Not for Smith though, the Board has hinted at extra cash for rebuilding a team, a team worthy of the highest league, a team worthy of Smith. He has his ideas, dream players, and more realistically players who will come. His master plan is well and truly being sorted, the tactics, the new team, at least to stay up next year, then build. He can’t wait. The TV, the press, his salary, the stadiums, the famous old teams; everything is bigger and better, an unmistakable Big Step Up. He’ll miss most of the lads, of course; it’s shame for them.

 * * *

The chairman has called him in, and Ron is ready. He has all his “wish list” players, he has his plans and thoughts, the new coaches he’ll need under him. He’s building an empire here, a dynasty. He can’t wait to get down to brass tacks with Chris Ingleton, the wealthy, charismatic chairman. They’ve always had a great relationship. Together they are rebuilding this club as one of the Big Boys. This is the next step of something huge, this meeting will be the start of a new era.

And so it proved.

“Thank you for your service, Ron” said Ingleton, warmly, shaking his hand, “It’s been a wonderful ride. I’ve noticed and am impressed by your loyalty to the team, these players. But really, are they good enough for the next level?”

“Well, I wanted to talk to you about that;” started Smith. Ingleton held up a broad palm to quiet him,

“I know, I know, Ron, they are a great bunch of lads, and deserve their reward. But in all honesty we need changes, big changes. I admire you standing by them, but we need a new broom here. We need to cut the ties. Yes, a new broom is needed, someone without the emotional attachment to this group. Thanks again for everything you’ve done for the club, Ron. And good luck for the future.”

 * * * * * * * * * * * * * * * * * * * * * * * * * * * * * * *

This follows the daily prompts for a ten minute write from Putting My Feet In The Dirt The idea is to use the prompt and write for ten minutes only. Which is what I did, prompted by the words The Broom Of Doom

My other stuff is over on the Dead Deer Blog

The broom of doom

Cleaning is supposed to be positive. At least, that’s what you’d think, if you listened to radio or television, or read newspapers. There are numerous books – seen as ‘self-help’ manuals, in the pathologisation of uncleanliness via psychology – which advise one on how to remove possessions from one’s house, first using a magical spell. The spell is a question about whether the object one picks up is useful or important, but this will always be answered in the positive by a hoarder! There are programmes about hoarders, who are seen as mentally ill, and whose houses require the attention of semi-professional cleansing celebrities, who express sympathy as they help the criminal to accept the trauma of destroying their possessions. . The filth of their living spaces is clearly seen as an adjunct to their collecting – it is certainly not their conscious intention to create it, but it builds up incrementally and incessantly as more and more surfaces become inaccessible to the brush and dustpan, the feather duster, the damp cloth. As more and more space is created, and surfaces are revealed, the general philosophical impression conveyed from these programmes is that order is being created out of chaos. Of course, to the hoarder themselves, the new situation is probably one of unimaginable and existential chaos, as they are now totally out of control of the position or even existence of thousands and thousands of materials. These previously sat in known locations, according to obscure or even semi-forgotten systems of categorisation, awaiting the day when they might become useful or simply effective – for the purposes of nostalgia, reflection, or memory. These are important aspects of being human too. Is it really for the high priests of minimalism or cleanliness to consign them too to the dustbin?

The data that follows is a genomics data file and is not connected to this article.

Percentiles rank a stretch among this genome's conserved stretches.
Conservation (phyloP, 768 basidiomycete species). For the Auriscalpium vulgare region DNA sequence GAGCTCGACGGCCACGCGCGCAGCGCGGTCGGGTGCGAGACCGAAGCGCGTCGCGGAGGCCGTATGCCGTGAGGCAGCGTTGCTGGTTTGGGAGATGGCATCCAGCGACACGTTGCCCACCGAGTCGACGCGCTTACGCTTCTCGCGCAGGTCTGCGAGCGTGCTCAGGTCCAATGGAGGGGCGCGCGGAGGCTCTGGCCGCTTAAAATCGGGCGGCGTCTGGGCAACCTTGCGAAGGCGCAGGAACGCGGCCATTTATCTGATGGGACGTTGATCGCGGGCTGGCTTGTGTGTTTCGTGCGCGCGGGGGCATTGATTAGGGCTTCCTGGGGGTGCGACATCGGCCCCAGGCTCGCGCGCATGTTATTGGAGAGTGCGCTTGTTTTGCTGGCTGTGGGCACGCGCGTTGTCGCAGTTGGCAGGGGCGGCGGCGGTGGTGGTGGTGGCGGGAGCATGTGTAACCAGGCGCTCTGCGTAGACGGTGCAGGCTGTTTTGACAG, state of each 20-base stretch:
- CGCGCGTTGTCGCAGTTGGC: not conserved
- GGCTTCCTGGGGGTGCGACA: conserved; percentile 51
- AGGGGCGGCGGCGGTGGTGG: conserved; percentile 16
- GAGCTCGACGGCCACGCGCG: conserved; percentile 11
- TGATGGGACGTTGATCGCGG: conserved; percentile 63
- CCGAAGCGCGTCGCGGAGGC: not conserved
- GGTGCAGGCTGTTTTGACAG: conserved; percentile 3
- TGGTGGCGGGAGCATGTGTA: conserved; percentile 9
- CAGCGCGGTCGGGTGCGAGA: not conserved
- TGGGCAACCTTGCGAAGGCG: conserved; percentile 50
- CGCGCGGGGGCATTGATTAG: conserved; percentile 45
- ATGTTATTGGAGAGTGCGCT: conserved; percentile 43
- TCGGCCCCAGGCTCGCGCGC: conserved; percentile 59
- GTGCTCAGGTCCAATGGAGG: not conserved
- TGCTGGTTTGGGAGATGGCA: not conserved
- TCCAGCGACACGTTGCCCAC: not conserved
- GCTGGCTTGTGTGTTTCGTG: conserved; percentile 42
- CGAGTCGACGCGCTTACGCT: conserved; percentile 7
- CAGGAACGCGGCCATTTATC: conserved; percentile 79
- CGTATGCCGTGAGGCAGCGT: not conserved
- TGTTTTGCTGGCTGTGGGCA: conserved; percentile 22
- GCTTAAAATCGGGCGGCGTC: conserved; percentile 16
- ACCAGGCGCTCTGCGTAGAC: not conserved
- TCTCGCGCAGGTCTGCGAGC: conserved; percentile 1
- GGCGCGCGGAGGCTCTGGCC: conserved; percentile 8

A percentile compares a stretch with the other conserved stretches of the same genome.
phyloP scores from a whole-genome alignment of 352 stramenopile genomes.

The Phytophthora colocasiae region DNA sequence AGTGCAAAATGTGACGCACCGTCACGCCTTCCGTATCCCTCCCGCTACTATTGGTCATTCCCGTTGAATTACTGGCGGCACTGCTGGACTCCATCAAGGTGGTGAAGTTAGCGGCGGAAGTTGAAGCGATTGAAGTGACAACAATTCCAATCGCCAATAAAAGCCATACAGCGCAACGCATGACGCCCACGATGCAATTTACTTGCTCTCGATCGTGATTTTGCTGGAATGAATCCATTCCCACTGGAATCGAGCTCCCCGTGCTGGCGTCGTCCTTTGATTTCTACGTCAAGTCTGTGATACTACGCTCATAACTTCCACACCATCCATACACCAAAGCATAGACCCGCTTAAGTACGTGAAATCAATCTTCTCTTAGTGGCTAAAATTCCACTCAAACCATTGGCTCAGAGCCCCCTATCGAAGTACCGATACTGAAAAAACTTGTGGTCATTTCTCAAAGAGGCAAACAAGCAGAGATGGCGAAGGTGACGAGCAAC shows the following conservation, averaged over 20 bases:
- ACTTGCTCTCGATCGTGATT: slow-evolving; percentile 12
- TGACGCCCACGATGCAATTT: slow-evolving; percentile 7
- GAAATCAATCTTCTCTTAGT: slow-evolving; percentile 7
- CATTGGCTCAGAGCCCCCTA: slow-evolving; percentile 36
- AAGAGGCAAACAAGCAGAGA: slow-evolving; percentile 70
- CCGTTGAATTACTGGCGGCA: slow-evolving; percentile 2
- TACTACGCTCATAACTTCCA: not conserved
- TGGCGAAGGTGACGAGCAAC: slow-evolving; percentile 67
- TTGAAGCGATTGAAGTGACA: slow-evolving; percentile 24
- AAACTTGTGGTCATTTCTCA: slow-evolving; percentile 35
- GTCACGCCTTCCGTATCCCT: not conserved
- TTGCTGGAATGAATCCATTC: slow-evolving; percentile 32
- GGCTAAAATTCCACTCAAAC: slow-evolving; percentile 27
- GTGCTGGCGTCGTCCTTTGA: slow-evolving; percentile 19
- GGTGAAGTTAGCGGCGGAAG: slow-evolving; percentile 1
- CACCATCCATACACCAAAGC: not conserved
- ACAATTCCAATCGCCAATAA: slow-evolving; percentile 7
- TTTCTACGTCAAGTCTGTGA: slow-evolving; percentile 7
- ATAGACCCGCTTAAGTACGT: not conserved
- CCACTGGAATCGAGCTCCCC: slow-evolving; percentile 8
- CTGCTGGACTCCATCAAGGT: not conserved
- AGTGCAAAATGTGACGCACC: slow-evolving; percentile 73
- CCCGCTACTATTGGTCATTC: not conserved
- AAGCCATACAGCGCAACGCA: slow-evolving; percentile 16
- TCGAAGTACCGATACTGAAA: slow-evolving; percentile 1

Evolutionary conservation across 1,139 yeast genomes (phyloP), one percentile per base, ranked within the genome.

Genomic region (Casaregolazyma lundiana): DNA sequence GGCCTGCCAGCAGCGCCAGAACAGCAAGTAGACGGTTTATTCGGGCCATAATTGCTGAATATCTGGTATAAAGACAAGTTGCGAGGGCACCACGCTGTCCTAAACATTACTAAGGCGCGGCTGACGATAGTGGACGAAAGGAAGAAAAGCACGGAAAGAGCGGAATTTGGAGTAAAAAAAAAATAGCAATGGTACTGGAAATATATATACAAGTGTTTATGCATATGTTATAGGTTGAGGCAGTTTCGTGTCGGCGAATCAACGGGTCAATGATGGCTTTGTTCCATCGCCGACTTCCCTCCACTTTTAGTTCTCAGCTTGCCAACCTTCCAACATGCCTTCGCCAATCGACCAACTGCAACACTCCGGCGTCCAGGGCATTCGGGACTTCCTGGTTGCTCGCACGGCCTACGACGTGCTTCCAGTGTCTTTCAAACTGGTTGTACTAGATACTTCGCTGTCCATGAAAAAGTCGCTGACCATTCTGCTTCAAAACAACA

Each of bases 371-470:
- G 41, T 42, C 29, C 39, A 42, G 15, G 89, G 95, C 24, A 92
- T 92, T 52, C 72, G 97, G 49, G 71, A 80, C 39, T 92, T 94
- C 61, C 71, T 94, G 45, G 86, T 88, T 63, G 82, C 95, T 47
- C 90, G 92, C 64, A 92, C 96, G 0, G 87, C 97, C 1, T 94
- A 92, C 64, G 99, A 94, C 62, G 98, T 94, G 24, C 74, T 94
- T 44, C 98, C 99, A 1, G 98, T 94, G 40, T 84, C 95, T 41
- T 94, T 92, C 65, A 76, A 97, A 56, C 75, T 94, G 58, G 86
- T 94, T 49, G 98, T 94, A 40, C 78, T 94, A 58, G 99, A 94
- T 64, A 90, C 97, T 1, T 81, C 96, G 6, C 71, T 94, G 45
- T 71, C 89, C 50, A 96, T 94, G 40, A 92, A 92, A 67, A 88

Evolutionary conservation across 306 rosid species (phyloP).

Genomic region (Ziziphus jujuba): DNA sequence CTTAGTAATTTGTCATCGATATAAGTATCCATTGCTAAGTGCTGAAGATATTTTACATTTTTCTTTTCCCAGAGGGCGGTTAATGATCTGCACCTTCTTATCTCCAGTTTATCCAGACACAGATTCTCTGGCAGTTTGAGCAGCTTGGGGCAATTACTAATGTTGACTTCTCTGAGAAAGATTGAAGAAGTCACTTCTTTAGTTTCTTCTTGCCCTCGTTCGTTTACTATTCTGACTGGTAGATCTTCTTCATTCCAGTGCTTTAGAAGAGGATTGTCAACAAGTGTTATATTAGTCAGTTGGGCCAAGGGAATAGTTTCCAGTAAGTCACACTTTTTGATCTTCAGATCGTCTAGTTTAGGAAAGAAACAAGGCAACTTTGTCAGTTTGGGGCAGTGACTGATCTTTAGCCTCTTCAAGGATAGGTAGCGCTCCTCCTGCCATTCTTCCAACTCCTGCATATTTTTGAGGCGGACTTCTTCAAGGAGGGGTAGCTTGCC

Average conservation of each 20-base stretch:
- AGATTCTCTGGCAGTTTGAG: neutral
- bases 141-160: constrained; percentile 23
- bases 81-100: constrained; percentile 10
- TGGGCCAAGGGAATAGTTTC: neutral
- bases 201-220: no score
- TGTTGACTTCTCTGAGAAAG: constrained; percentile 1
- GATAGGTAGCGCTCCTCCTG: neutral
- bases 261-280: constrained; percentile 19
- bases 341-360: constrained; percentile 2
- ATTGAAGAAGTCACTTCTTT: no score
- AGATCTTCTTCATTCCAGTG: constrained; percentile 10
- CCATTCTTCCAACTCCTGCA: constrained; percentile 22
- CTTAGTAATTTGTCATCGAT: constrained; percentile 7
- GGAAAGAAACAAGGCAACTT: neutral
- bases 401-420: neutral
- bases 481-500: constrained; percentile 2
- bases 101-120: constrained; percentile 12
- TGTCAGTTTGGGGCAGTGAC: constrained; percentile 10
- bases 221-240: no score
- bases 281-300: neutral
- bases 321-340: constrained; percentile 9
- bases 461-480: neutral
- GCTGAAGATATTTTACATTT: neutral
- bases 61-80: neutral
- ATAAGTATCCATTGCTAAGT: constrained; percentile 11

Prompteed by The Broom of Doom